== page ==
Opening night galas always have a certain frisson as they set the scene for the coming musical year. The Melbourne Symphony Orchestra’s 2018 season kicked off with a largely full Hamer Hall eager to hear both legendary Brazilian pianist Nelson Freire and home-grown wunder-tenor Stuart Skelton. Of course Chief Conductor Sir Andrew Davis held the reins of what was an in-form MSO. A great night was in store. Proceedings opened with a presentation to philanthropist Lady Potter who was made a Life Member of the MSO. This was an appropriate, and clearly appreciated, recognition of one of the most generous supporters of the Melbourne Classical Music scene.
The concert proper opened with 2018 Composer-in Residence Carl Vine’s Microsymphony. Originally commissioned and premiered by the Sydney Youth Orchestra, the Microsymphony is a joyous work that alternates between boisterously infectious tutti dance rhythms and softer sections where motivic gestures fly left and right around the orchestra. While there may be a dash of Stravinsky here and a pinch of Copland there, the work remains quintessentially Vine and merits its frequent performances. Perhaps it was a shame that the season didn’t open with an entirely new work, but Vine, perhaps Australia’s most internationally recognised composer, has been commissioned to write a new symphony for the MSO that will be premiered later this year. Something to look forward to.
Then followed Beethoven’s mighty Piano Concerto No 5 the ‘Emperor’ and one could wish for no better principal protagonist than Nelson Freire. Several nights earlier Friere had delighted audiences with his solo recital at the Elisabeth Murdoch Hall, and here too it was Freire’s composure and glorious sonority that won over listeners. Sitting quite high at the piano and a picture of concentration throughout, Freire’s eyes rarely strayed from the keyboard. With a performer of Freire’s ilk – he’s surely played this work several hundred times – and so ably supported by the ever-reliable Davis, there was no need. Freire has the quirky, albeit inoffensive, inclination to play some prominent bass notes an octave lower than written, but why not if it means an even richer tonal palette that is allowed to penetrate into the depths of the vast expanse that is Hamer Hall. Defining features of the performance were the taut, yet never unyielding, rhythmic control in the opening movement, silkily smooth trills that grew seamlessly and organically in the flowing second movement and an ethereal transition into the Rondo third movement that often featured a feathery touch where other performers are prone to lapse into scalic bombast. Overall, this was a majestic performance, marred only ever so slightly by a momentary lapse in the opening movement’s mini-cadenza.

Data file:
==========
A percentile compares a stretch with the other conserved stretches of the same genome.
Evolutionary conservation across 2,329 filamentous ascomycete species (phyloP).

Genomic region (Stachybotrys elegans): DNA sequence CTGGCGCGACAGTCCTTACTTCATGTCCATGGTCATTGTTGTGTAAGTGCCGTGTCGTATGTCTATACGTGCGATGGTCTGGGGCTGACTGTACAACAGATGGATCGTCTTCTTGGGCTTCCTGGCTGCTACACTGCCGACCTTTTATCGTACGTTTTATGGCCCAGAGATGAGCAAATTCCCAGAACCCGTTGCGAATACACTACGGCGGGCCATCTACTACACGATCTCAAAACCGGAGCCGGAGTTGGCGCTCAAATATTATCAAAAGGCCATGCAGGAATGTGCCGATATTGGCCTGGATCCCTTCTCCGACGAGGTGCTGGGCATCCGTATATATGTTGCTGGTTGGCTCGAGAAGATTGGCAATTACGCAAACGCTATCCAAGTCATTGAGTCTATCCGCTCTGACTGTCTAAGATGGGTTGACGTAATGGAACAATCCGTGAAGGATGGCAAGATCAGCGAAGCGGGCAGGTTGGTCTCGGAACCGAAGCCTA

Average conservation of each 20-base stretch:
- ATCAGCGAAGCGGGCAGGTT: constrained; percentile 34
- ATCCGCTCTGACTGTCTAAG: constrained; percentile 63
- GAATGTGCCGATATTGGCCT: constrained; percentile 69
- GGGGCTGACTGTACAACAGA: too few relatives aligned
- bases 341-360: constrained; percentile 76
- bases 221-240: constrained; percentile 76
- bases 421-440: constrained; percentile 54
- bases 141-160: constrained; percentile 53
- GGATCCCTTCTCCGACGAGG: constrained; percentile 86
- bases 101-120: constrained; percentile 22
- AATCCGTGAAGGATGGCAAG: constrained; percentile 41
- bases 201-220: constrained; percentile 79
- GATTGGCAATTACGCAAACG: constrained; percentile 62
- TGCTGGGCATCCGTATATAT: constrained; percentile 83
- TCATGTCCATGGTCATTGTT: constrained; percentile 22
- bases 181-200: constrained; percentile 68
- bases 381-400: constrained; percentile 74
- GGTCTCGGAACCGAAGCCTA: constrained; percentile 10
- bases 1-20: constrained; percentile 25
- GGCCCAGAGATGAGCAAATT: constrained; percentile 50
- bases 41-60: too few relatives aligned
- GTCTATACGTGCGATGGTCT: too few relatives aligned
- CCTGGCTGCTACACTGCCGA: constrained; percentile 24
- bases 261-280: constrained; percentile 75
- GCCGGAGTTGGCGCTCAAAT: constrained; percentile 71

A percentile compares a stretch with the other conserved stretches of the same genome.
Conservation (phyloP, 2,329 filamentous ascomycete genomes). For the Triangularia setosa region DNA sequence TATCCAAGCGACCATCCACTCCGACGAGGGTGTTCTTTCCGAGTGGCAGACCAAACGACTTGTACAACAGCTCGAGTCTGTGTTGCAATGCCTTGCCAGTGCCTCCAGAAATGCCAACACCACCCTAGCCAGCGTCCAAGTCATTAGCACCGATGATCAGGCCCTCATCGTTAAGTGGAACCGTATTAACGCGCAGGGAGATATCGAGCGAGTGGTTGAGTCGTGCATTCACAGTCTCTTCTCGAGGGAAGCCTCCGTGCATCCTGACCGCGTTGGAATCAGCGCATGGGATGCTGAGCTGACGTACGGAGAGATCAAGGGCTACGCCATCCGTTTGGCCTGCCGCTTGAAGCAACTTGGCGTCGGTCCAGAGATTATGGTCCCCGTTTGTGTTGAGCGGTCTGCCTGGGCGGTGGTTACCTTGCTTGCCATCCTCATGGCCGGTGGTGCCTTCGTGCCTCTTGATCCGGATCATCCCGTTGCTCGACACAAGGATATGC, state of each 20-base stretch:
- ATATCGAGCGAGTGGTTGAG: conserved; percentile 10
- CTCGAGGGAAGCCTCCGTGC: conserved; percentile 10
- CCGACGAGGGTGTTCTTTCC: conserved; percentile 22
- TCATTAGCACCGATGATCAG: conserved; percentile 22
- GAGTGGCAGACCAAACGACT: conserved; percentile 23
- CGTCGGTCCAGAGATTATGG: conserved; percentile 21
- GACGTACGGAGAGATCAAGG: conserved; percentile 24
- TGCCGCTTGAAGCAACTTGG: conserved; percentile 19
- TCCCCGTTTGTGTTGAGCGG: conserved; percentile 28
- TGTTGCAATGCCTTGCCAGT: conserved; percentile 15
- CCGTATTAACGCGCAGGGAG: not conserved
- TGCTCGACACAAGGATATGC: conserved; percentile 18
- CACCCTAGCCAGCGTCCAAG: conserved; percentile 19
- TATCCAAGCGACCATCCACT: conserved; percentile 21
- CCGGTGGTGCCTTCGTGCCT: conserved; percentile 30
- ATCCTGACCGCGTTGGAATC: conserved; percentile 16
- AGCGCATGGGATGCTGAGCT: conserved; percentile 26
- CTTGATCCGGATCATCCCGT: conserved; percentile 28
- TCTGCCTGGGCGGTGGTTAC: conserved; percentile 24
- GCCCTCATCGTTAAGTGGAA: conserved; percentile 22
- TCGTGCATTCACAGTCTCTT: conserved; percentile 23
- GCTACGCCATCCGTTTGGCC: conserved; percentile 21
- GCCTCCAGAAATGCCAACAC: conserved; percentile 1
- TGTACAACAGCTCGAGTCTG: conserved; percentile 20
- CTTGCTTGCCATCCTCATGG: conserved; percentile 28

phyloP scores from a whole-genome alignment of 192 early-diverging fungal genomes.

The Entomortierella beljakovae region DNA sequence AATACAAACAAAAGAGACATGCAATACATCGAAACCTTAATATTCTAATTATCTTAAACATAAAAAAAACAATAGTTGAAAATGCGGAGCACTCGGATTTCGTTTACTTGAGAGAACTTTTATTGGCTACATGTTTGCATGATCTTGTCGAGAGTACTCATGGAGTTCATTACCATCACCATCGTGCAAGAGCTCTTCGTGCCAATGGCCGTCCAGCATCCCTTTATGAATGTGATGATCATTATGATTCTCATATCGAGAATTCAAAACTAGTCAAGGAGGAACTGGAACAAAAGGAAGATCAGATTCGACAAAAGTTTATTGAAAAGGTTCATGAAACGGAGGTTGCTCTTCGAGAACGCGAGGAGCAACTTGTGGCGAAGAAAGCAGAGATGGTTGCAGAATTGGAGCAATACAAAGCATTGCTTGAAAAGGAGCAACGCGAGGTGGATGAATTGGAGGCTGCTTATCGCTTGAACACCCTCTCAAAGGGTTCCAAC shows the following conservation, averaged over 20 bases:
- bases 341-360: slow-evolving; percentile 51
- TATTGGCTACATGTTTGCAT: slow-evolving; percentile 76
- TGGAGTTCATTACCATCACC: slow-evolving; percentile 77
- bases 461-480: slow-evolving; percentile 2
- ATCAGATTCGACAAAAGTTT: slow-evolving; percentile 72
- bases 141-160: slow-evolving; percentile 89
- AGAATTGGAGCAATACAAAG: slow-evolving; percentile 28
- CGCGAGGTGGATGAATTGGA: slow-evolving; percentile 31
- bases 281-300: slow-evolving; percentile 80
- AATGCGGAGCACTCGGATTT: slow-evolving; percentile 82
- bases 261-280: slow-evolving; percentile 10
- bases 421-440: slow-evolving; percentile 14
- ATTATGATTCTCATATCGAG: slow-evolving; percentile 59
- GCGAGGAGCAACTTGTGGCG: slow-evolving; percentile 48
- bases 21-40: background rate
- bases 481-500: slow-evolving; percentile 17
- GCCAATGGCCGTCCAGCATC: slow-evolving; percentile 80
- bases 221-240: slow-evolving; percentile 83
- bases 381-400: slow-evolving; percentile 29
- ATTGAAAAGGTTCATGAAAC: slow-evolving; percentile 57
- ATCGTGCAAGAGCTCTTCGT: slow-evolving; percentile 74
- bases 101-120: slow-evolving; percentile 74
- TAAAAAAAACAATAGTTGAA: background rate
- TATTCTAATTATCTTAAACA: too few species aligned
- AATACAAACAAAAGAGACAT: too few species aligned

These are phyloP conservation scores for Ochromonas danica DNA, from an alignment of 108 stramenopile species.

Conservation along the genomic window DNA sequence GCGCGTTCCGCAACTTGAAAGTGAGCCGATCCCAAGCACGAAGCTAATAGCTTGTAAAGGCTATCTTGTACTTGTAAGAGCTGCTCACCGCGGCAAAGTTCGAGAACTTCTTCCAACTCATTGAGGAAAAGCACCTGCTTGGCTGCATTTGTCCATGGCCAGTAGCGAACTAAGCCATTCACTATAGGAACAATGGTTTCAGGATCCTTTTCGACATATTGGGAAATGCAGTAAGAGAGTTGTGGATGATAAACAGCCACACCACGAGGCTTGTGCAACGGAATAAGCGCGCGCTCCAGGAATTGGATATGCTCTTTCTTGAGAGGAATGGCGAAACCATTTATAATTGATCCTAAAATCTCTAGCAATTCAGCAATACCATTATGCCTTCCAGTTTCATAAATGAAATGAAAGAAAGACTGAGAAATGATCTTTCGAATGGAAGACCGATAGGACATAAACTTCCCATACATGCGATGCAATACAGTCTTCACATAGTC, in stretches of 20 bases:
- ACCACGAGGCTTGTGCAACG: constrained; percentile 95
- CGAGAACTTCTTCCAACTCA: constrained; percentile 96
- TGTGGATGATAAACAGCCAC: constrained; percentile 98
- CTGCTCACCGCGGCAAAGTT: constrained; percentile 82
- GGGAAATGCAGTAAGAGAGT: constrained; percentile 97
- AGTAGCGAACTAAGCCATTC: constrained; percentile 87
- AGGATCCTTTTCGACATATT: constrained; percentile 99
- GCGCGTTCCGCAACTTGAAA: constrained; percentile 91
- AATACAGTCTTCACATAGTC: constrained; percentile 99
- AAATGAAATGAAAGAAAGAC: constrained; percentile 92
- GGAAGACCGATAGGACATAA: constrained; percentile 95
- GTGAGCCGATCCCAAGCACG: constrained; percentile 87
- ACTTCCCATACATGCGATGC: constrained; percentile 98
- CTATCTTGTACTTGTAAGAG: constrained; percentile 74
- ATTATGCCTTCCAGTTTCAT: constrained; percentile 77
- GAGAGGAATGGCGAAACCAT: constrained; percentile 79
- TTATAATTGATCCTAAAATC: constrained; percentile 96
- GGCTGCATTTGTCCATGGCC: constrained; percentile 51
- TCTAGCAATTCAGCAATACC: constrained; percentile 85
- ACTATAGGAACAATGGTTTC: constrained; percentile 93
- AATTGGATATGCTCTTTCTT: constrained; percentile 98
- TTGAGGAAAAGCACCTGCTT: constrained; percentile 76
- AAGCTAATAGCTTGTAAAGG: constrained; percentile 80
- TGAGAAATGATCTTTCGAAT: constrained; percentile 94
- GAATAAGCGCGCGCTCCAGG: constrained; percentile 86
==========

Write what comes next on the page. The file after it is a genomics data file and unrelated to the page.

Opera and ballet orchestras often welcome the opportunity to forsake the relative anonymity of the opera house pit, for the more public concert stage exploring symphonic repertoire for a visible audience. No doubt, traditional symphony orchestras likewise revel in the chance to explore the highways and byways of the operatic repertoire. It certainly seemed the case for this Gala performance as Maestro Davis led the MSO through excerpts from Beethoven’s Fidelio, Wagner’s Der Ring des Nibelungen, and Verdi’s Otello. Opera doesn’t come much better than this and tenors don’t come much better than Stuart Skelton. From Florestan’s piercing opening cry of Gott! Welch’ Dunkel hier! through the poetic declamation of Siegmund’s Winterstürme wichen dem Wonnewond and finally to Othello’s emotion-laden closing aria Niun mi tema Stuart Skelton brought convincing on-stage characterizations to his wondrously sonorous tenor, one that soared effortlessly throughout the auditorium leaving the captivated audience enthralled. Skelton was undoubtedly the star of the evening characterising each respective protagonist individually, dramatically and convincingly. Which is not to diminish the input of the Melbourne Symphony who provided skilled support throughout. Skelton, Davis – conducting sans baton – and the MSO proved to be an operatic match made in heaven on this occasion, and it augurs well for the season ahead. Mention should also be made of Guest Principal Horn Stefan Bernhardsson whose suave lyricism and pin-point accuracy was yet another highlight of the evening. Skelton also features in the MSO’s Elgar’s The Dream of Gerontius on March 8 and March 10 at Hamer Hall.
Glenn Riddle attended the MSO Season Opening Gala on Saturday March 3, 2018.